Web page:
Amaxa: A Multi-Object Data Loader for Salesforce

I’ve just released Amaxa, an open-source project I’ve been working on for several months. Amaxa is a multi-object ETL tool/data loader for Salesforce. It’s designed to extract and load whole networks of records, like a selected set of Accounts with all of their Contacts, Opportunities, Contact Roles, and Campaigns, in a single repeatable operation while preserving the relationships between those records.

Core use cases for Amaxa include sandbox seeding, data migration, and retrieving connected data sets. The current release of Amaxa is version v0.9.2, in beta. Feedback and bug reports, via GitLab Issues, are welcome. There’s a lot more to come.

Amaxa is built in Python with Salesforce DX, simple_salesforce, and salesforce_bulk. Instructions and examples are included in the GitLab repository.

Locating Salesforce Compound and Component Fields in Apex and Python

One of the odder corners of the Salesforce data model is the compound fields. Coming in three main varieties (Name fields, Address fields, and Geolocation fields), these fields are accessible both under their own API names and in the forms of their component fields, which have their own API names. The compound field itself is always read-only, but the components may be writeable.

For example, on the Contact object is a compound address field OtherAddress. (There are a total of four standard Address fields spread across the Contact and Account objects, with a handful of others across Lead, Order, and so on). The components of OtherAddress are

  • OtherStreet
  • OtherCity
  • OtherState
  • OtherPostalCode
  • OtherCountry
  • OtherStateCode
  • OtherCountryCode
  • OtherLatitude
  • OtherLongitude
  • OtherGeocodeAccuracy.

Similarly, Contact has a compound Name field, as do Person Accounts, with components like FirstName and LastName.

So, if we’re working in dynamic Apex or building an API client, how do we acquire and understand the relationships between these compound and component fields?

API

In the REST API, the Describe resource for the sObject returns metadata for the object’s fields as well. This makes it easy to acquire all the data we need in one go.

GET /services/data/v43.0/sobjects/Contact/describe

yields, on a lightly customized Developer Edition, about 250KB of JSON. Included is a list under the key "fields", which contains the data we need (abbreviated here to omit irrelevant data points):

"fields": [
    {
        "compoundFieldName": null,
        "label": "Contact Id",
        "name": "Id"
    },
    {
        "compoundFieldName": "null",
        "label": "Name",
        "name": "Name"
    },
    {
        "compoundFieldName": "Name",
        "label": "First Name",
        "name": "FirstName"
    }
]

Each field includes its API name ("name"), its label, other metadata, and "compoundFieldName". The value of this last key is either null, meaning that the field we’re looking at is not a component field, or the API name of the parent compound field. There’s no marker indicating that a field is compound.

This structure can be processed easily enough in Python or other API client languages to yield compound/component mappings. Given some JSON response (parsed with json.loads()), we can do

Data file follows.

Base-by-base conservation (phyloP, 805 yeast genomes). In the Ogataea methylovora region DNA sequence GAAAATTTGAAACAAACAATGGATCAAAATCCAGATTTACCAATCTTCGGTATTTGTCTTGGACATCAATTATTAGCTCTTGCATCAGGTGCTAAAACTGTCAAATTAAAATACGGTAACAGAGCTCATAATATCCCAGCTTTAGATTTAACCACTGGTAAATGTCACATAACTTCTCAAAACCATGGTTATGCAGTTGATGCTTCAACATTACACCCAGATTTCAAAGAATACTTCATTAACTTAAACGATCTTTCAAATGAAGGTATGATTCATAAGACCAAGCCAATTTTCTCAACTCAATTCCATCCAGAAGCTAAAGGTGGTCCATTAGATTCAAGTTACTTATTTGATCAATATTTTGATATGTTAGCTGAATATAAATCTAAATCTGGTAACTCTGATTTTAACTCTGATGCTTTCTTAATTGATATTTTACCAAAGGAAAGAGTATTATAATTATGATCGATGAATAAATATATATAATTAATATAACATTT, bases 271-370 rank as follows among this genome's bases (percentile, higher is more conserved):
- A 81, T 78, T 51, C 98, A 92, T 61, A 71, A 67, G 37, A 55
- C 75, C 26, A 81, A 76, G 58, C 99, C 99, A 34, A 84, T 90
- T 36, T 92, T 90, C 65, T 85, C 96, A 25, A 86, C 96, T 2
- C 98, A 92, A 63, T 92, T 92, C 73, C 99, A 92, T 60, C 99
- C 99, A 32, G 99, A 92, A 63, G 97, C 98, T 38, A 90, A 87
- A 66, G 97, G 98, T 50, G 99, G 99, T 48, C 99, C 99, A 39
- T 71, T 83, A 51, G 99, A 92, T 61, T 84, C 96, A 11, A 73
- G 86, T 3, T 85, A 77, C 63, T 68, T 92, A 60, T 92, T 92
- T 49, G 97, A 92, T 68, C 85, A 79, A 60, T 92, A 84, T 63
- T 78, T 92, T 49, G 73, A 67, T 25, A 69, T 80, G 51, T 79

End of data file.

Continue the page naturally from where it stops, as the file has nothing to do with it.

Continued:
def get_compound_fields(response):
    return {
        field["compoundFieldName"] for field in response["fields"] if field["compoundFieldName"] is not None
    }

Likewise, we can get the components of any given field:

def get_component_fields(response, api_name):
    return [field["name"] for field in response["fields"] if field["compoundFieldName"] == api_name]

Both operations can be expressed in various ways, including uses of map() and filter(), or can be implemented at a higher level if the describe response is processed into a structure, such as a dict keyed on field API name.

Apex

The situation in Apex is rather different because of the way Describe information is returned to us. Rather than a single, large blob of information covering an sObject and all of its fields, we get back individual describes for an sObject (Schema.DescribeSobjectResult) and each field (Schema.DescribeFieldResult). (We can, of course, call out to the REST Describe API in Apex, but this requires additional work and an API-enabled Session Id).

Moreover, Schema.DescribeFieldResult does not include the critical compoundFieldName property.

… or rather, it isn’t documented to include it. In point of fact, it does contain the same data returned for a field in the API Describe call, as we can discover by inspecting the JSON result of serializing a Schema.DescribeFieldResult record.

Unlike some JSON-enabled Apex magic, we can get to this hidden value without actually using serialization. Even though it’s undocumented, these references compile and execute as expected:

Contact.OtherStreet.getDescribe().compoundFieldName

and

Contact.OtherStreet.getDescribe().getCompoundFieldName()

This makes it possible to construct Apex utilities like we did in Python to source compound fields and compound field components. In Apex, we’ll necessarily be a bit more verbose than Python, and performance is a concern in broad-based searches. Both finding compound fields on one sObject and locating component fields for one compound field take between 0.07 and 0.1 second in unscientific testing. Your performance may vary.

public class CompoundFieldUtil {
    public static List<SObjectField> getCompoundFields(SObjectType objectType) {
        Map<String, SObjectField> fieldMap = objectType.getDescribe().fields.getMap();
        List<SObjectField> compoundFields = new List<SObjectField>();